With exploding big pharma activity around regenerative therapies in the recent past, timing is optimal for FDA’s guidance on development and oversight of regenerative medicine, including novel cell therapies. Based on a risk-based and science-based approach that builds on existing regulations, the guidance also clarifies FDA’s authority and enforcement priorities.Two of these are final guidanceand are in relation to products that satisfy the definition for HCT/P’s (Human cells, tissues, and cellular and tissue based products). While one guidance relates to same surgical procedure exemption (21 CFR 1271.15(b)), where the HCT/P is removed and implanted into the same individual, in the same surgical procedure and in the same form, the other guidance is for HCT/P that are minimally manipulated, for homologous use, not combining with another article (with some exceptions) and its effects being systemic or non-systemic (21 CFR 1271.10(a)). The definitions and regulations for each are clearly outlined, with a final directive stating if the HCT/P does not conform to either of the above categories, they will be treated as drug, device or biological products.There is no denying that regenerative medicine is becoming progressively more tangible as a breakthrough therapy option and with this newfound clarity in regulatory path, the industry is set to benefit in terms of improved time-to-market and better quality controls early in development. The other side of the equation that needs urgent attention is attention to pricing and business models that incentivize innovation without threatening sustainability and affordable healthcare access.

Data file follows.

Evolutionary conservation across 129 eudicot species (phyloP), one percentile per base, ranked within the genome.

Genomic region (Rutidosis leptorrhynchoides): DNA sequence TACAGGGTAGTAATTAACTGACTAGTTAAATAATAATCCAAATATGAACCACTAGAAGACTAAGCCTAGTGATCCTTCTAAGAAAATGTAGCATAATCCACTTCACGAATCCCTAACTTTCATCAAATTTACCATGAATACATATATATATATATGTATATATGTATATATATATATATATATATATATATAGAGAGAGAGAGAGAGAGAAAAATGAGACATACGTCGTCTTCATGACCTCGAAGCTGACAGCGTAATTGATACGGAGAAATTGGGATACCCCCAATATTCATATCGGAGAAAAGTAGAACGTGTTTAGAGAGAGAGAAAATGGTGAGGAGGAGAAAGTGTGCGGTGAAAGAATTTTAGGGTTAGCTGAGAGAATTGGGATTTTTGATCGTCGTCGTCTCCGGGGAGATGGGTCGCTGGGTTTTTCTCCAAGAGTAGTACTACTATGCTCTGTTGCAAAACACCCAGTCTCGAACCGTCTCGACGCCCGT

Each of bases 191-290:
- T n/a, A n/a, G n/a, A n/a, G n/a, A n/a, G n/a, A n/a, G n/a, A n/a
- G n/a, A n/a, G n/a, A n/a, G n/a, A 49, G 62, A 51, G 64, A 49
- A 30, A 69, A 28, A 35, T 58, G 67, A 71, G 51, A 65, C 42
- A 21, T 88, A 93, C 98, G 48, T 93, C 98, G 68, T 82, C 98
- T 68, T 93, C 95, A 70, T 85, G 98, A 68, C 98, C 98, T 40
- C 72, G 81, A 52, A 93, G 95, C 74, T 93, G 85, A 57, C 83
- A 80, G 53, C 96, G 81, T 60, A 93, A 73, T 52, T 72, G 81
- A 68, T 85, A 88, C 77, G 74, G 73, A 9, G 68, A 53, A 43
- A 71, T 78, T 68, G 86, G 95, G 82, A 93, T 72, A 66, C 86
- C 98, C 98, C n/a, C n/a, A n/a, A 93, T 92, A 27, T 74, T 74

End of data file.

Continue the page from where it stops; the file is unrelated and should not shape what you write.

Big Pharma Deal Rundown for the month